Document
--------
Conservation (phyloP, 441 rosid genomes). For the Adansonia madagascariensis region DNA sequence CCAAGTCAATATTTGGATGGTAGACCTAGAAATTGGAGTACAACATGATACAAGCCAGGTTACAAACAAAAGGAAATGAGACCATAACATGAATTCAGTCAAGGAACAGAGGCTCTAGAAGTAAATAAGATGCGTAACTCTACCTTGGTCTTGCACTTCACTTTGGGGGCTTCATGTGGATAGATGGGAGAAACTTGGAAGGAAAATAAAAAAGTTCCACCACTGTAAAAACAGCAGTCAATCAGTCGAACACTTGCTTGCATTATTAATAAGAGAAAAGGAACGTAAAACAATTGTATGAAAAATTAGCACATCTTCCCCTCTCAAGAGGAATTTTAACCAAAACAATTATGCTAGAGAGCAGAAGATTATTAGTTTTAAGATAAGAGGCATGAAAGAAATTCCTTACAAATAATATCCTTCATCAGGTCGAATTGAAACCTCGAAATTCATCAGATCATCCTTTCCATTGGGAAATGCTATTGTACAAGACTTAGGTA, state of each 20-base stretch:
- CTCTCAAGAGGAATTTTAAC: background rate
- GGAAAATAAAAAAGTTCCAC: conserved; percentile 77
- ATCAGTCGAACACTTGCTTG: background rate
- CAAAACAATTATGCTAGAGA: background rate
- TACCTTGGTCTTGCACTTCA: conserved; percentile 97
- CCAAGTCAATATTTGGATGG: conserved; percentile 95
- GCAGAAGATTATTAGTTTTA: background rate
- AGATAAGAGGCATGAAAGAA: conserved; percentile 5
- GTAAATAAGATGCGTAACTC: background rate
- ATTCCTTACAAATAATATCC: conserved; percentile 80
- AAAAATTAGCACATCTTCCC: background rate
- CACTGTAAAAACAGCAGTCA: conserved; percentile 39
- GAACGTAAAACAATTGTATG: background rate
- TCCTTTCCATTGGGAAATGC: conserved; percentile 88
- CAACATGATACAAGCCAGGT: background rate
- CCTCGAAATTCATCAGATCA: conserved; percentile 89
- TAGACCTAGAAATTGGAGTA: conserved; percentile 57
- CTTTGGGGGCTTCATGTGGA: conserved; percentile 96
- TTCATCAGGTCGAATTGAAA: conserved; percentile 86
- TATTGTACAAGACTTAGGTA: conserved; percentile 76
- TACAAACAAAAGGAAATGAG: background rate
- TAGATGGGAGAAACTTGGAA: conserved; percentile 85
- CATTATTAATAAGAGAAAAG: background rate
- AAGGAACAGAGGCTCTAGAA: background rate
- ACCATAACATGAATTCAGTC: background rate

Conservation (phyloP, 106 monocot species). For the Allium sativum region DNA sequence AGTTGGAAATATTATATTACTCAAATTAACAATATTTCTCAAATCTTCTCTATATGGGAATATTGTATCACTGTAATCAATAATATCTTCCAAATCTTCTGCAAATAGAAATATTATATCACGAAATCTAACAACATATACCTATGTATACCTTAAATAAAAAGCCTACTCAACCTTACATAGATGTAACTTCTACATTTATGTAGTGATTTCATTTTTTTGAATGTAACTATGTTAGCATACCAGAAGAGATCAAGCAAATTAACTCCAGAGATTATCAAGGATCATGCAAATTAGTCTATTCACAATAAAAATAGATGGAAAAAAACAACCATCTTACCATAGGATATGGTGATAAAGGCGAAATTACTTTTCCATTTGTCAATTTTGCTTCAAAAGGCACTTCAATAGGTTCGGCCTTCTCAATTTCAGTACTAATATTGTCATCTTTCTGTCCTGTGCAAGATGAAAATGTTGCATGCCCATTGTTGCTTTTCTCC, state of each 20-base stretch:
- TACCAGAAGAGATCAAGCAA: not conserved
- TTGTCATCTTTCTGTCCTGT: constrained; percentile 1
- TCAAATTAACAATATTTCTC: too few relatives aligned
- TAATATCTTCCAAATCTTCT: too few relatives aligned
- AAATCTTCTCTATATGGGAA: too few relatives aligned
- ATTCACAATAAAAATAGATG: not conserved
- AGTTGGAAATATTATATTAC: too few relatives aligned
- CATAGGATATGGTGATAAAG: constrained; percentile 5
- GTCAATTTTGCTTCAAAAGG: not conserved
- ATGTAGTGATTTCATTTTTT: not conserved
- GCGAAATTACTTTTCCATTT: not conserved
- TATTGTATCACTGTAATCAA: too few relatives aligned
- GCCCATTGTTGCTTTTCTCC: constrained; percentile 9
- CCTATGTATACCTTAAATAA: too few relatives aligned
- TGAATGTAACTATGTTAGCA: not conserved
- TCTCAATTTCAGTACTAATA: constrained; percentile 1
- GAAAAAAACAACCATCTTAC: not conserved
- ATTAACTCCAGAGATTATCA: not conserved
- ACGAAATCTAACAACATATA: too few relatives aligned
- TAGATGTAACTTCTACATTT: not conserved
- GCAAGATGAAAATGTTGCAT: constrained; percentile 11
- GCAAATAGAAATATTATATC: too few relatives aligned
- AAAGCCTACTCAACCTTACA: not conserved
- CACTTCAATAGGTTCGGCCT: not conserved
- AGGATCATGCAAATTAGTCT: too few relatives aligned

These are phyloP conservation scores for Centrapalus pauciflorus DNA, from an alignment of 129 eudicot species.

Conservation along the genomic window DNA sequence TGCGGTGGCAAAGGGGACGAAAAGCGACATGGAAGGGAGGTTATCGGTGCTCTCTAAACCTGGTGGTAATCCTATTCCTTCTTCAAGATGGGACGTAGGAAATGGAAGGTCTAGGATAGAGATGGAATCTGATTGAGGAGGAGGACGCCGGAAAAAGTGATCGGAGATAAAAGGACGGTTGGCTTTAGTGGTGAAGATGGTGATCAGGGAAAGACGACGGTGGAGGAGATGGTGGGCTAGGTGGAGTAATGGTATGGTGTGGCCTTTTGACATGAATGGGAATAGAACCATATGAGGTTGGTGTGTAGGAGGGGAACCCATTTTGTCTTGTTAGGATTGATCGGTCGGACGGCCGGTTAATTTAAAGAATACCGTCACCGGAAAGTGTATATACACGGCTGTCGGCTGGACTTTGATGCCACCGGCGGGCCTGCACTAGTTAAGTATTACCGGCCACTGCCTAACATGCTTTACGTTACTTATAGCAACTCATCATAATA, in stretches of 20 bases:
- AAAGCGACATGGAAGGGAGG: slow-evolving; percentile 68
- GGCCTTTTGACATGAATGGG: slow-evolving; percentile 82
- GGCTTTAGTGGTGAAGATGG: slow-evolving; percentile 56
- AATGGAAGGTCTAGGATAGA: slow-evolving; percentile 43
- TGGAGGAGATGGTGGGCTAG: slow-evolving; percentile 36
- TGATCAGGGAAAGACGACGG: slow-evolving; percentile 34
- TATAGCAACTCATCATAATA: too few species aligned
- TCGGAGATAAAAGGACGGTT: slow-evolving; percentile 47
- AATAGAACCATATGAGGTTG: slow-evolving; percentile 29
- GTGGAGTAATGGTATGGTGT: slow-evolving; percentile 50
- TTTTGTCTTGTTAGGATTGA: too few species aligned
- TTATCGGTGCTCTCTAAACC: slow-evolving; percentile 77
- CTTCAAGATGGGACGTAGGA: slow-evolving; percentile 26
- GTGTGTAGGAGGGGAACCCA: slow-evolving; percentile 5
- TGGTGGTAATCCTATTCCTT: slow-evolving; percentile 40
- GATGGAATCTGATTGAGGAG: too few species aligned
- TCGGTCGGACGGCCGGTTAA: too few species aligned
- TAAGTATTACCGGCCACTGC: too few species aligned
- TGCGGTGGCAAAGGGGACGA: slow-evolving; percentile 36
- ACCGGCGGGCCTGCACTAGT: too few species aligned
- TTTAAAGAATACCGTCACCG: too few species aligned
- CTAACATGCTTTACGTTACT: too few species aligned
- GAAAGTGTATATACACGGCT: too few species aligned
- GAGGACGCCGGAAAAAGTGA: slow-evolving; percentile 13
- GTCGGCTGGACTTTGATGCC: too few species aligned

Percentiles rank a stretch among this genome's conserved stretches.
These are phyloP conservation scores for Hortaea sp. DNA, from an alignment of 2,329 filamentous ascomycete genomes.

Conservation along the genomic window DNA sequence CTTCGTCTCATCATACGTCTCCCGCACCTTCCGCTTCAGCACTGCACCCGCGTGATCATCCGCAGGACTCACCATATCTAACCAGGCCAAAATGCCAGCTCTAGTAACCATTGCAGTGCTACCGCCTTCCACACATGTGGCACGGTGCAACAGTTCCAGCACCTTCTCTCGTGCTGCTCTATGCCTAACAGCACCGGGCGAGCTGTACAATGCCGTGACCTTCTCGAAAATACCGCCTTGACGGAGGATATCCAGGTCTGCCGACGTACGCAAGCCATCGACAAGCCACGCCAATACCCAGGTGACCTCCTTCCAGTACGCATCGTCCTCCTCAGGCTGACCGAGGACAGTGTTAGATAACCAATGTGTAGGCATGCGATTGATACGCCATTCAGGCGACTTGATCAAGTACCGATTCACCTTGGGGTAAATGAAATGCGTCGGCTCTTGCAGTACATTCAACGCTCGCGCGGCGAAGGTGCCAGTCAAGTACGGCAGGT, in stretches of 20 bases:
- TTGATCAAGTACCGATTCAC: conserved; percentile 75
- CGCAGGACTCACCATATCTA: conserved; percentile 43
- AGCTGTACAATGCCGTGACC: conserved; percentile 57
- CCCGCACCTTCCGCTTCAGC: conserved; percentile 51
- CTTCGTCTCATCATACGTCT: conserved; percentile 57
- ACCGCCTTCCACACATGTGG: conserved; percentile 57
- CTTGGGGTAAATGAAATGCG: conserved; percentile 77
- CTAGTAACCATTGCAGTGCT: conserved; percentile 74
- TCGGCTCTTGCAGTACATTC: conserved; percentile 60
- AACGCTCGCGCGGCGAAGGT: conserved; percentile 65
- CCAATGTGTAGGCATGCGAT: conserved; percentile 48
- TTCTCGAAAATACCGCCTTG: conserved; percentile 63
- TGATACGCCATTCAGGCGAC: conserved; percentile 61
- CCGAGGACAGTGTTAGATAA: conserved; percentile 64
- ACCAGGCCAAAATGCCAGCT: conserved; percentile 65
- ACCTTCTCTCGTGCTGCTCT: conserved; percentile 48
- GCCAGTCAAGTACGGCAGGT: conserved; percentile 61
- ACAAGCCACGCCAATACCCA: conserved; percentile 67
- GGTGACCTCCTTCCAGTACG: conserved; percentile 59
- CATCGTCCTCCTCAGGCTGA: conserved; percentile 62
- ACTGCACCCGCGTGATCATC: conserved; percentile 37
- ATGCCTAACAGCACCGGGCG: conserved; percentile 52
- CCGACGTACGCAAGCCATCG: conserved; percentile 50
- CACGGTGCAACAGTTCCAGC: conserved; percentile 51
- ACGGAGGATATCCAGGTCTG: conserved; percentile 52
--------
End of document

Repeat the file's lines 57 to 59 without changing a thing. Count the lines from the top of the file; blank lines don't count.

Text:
- GGCTTTAGTGGTGAAGATGG: slow-evolving; percentile 56
- AATGGAAGGTCTAGGATAGA: slow-evolving; percentile 43
- TGGAGGAGATGGTGGGCTAG: slow-evolving; percentile 36